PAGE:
How did your interest in running come about?
Neil: I used to be in a cross-country running club when I was a teenager. I wasn’t particularly good; in fact, I was distinctly average, but my uncle was one of their local stars (he’s represented Britain in the triathlon) so I went along. To be honest, I loved running through the countryside and forests of Essex – the cool weather helped. But when I came to Singapore, heat, humidity, career, books and TV intervened and I was no longer quite so interested. But now, I’m trying to actively sustain a basic level of fitness for the sake of my family. When you have a daughter, your perception changes. An unfit, lazy parent is a bit of a selfish parent.
Liv: I run for the cardio exercise. As your heart IS a muscle, it is just as important to get your heart rate up and work it out as you would for the rest of your body.

Neil Humphreys (with his daughter) will be running for the Children's Cancer Foundation.

Neil Humphreys (with his daughter) will be running for the Children’s Cancer Foundation.

Do you feel a whole lot of difference running at night?
Neil: Didn’t you read what I wrote about the humidity? I ONLY run at night. I see the cool dudes – or so they think they are 🙂 – running bare-chested around Marina Bay or the East Coast in the middle of the day, toned torsos gleaming through the glistening sweat, and I just think they are completely insane. No doctor in the world would advise anyone to run long distances in the Singapore midday sunshine on a cloudless day.
Liv: It will be my first time running at night, actually! I usually run around noon or in the afternoon.
[Writer’s note: Obviously, this interview with Neil and Liv was not conducted at the same time.]

What goes through your head when you run?
Neil: Anything that can really focus my attention away from the laboured breathing, the sweating and the dodgy knee. Music helps, though I tend to really drift away if I think about work – a book or column idea, for instance – or a personal issue that needs solving.
Liv: My goal is always in mind. If I have a project deadline coming up then I imagine that I am running towards it and completing it. I find that having these visuals in my mind helps inspire me to finish the task at hand.

What’s on your running playlist?
Neil: It depends on my mood. If I hope to drift off because I know the fitness isn’t there and I’m keen on any distraction, I’ll pick melancholic songs by Blur, The Beatles or Oasis. But if I’m fit and eager to run faster, it’s hardcore stuff from Arctic Monkeys, The Jam or, interestingly, the earliest, simplest rock ’n’ roll of Chuck Berry, Little Richard and Jerry Lee Lewis. But if it’s no-holds-barred, relentless adrenalin I’m looking for, it’s the complete Rocky soundtrack. I know Rocky is predictable and cheesy, but nothing works quite like the classic Rocky tune “Gonna Fly Now”. The trouble is, I always run too fast during that song and practically kill myself for the rest of the run.
Liv: Actually, I don’t like to listen to my own playlist. Instead, I listen to a fitness radio application called Fit Radio. I choose the “Electronic Dance Music” mixes as the DJs keep an average BPM (beats per minute) of 128, which helps keep my heart rate at a steady pace.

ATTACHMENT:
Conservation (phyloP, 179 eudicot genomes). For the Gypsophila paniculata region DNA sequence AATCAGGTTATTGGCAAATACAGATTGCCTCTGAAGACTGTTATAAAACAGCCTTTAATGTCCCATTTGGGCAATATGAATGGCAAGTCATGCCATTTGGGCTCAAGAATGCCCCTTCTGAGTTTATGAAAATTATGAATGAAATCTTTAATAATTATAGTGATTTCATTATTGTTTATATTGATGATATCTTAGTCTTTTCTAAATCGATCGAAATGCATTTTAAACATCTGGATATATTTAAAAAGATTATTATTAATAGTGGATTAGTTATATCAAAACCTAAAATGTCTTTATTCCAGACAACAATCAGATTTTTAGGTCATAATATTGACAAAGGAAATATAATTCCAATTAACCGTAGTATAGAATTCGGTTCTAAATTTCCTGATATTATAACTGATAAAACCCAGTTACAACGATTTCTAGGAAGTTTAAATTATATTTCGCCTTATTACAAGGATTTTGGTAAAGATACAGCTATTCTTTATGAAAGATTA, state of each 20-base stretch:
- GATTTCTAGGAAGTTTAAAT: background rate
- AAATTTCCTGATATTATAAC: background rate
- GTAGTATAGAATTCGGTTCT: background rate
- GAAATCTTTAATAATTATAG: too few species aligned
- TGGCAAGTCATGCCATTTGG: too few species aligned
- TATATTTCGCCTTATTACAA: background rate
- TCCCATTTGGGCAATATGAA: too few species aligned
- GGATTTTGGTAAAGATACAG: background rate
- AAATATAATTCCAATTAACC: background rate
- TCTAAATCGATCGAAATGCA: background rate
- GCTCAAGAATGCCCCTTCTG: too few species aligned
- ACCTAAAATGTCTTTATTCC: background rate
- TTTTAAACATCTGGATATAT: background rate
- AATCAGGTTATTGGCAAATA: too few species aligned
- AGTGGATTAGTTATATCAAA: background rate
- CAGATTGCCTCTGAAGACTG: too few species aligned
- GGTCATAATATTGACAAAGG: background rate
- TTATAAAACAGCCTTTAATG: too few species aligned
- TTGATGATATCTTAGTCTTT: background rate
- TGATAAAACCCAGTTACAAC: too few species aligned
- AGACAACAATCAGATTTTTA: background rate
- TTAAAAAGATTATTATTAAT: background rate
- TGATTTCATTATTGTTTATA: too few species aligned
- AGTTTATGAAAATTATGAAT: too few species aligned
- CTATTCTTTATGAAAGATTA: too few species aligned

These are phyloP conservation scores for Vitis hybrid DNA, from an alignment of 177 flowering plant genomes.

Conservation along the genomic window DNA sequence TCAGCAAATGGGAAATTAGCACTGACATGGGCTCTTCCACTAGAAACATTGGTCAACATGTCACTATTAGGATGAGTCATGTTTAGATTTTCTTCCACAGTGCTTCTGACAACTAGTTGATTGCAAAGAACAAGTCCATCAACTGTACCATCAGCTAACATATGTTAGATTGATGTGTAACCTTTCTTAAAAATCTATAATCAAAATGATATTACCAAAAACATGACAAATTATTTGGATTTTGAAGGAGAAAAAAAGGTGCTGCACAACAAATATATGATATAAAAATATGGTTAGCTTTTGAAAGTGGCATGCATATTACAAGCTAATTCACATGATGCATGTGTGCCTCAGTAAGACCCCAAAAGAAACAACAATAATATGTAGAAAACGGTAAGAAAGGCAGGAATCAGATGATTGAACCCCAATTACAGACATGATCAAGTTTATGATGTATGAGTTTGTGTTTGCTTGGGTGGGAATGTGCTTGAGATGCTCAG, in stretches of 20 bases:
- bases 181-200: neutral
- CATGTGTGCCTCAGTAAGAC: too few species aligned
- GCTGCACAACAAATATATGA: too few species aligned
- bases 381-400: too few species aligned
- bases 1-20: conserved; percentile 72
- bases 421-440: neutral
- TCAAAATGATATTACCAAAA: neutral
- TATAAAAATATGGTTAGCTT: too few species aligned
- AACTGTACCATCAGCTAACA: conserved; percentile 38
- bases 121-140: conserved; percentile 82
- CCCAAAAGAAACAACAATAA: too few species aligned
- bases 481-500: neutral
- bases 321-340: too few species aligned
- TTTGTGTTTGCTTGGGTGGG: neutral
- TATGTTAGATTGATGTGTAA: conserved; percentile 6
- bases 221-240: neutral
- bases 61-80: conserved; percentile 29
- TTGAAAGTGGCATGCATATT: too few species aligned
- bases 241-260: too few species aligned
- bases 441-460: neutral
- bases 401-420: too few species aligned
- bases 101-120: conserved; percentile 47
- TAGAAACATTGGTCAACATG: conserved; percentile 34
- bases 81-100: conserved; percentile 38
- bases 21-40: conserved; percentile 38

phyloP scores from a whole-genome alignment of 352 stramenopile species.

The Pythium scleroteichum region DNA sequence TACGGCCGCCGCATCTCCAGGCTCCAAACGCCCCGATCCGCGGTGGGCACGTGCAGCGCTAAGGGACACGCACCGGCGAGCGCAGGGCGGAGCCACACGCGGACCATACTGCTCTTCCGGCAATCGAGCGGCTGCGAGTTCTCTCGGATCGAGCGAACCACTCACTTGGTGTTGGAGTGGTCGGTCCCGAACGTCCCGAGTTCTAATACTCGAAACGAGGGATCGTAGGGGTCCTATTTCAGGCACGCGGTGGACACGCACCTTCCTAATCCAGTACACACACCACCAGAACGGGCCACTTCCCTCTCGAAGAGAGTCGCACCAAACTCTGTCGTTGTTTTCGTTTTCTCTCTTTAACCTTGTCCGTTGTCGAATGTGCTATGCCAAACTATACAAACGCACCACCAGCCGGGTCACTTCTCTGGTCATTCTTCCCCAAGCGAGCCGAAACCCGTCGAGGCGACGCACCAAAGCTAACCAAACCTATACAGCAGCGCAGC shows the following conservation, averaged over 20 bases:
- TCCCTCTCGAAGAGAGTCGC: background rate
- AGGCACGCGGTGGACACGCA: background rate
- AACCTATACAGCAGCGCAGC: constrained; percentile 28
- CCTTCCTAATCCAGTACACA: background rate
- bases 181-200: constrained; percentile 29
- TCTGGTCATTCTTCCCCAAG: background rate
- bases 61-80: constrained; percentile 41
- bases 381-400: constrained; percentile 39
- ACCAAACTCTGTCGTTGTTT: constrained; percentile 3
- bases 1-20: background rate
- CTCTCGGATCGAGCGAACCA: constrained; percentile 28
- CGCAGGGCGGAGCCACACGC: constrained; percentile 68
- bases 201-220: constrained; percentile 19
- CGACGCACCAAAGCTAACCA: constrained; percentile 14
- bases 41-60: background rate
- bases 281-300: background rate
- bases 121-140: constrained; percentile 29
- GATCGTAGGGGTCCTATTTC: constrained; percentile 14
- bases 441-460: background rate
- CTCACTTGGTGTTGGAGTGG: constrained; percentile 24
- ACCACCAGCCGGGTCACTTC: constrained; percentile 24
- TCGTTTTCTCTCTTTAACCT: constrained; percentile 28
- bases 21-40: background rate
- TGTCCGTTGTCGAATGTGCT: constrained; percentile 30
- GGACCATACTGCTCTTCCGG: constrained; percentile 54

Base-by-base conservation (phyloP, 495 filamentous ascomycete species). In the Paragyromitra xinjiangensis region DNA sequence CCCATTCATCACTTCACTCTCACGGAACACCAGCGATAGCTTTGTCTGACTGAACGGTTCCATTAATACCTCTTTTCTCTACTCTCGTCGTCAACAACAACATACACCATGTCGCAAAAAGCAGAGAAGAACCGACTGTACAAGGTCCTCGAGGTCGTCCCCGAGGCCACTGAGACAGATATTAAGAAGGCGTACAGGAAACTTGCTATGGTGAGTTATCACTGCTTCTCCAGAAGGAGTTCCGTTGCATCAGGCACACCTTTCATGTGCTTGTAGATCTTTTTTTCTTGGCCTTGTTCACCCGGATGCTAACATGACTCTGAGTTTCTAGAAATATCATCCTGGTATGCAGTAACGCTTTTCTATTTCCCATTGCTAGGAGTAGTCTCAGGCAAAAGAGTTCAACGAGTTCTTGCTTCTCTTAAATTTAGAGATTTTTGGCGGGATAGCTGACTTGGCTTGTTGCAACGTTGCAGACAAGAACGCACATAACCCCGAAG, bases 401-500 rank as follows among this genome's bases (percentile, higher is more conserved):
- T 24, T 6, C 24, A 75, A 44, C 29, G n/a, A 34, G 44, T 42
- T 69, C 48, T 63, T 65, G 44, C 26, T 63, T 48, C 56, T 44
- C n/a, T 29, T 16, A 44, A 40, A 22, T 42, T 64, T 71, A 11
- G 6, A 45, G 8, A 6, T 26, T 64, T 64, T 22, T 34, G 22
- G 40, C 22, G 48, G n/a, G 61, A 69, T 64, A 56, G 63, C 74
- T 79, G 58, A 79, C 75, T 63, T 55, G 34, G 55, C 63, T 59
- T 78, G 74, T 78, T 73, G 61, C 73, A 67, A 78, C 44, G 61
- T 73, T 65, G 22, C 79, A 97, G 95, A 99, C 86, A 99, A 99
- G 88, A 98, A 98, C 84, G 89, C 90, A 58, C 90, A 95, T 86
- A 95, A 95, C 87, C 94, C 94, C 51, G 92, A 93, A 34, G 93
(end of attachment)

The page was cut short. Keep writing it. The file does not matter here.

Liv Lo will be running for Sanctuary House.

Liv Lo will be running for Sanctuary House.

How do you motivate yourself to complete a difficult run?
Neil: Personal pride or charity. I never want to make a fool of myself – no one does. For that reason alone, I pushed myself to do the Urbanathlon last year. But this run is different. It’s for the Children’s Cancer Foundation. I’m running for that charity; no other motivation is required. I just think about the charity during the training and it keeps me going. What have I got to whinge about? And if you read this and feel the same way, donate to my cause!
Liv: Always keep the goal in mind. As I am running for Sanctuary House, I will keep those that donated and all the children that depend on me in my mind. I will tell myself that I have accomplished harder things in life; the pain and soreness I’d feel from the run is only temporary.

Do you exercise to … A) be physically fit and healthy; B) be mentally healthy; or C) look good naked?
Neil: The first one, only the first one. That’s the only one I’ve got a chance of achieving. I’m an obsessive writer and a 1.94m-tall stick insect, so the last two are always going to be out of the question.
Liv: To be mentally healthy. You could be fit, healthy, and look good naked and not be happy with yourself. Your body and mind are in sync. If your body is in good condition, so will your mind.

Any last words?
Neil: I’m a 38-year-old, desk-bound writer with a seriously bad left knee and a left shoulder. It’s the easiest, safest thing for me in the world to sit on the sofa with a bag of potato chips and watch football. But I’m inspired by the guys doing the Sundown Marathon to get off my arse. At a recent training run, I met guys in the 60s who are going to run 42km through the night. If they can run that kind of distance at their age, I can run 10km to raise a few bucks for the Children’s Cancer Foundation. And if I can do that, you can donate a couple of bucks to the Children’s Cancer Foundation!
Liv: For all the beginners out there, this is my first time running a marathon at night, so I am looking forward to the challenge and joining you all out there. Let’s make it a wonderful, inspiring race! Good luck, everyone!

About The Author: A founder of Material World, Tan Lili has previously worked in magazines The Singapore Women’s Weekly and Cosmopolitan Singapore, as well as (now, the online counterpart of Her World). She is now a freelance writer who works on this website full-time. Lili hopes to travel the world, work with wild animals, and discover more awesome Twilight fan-fiction.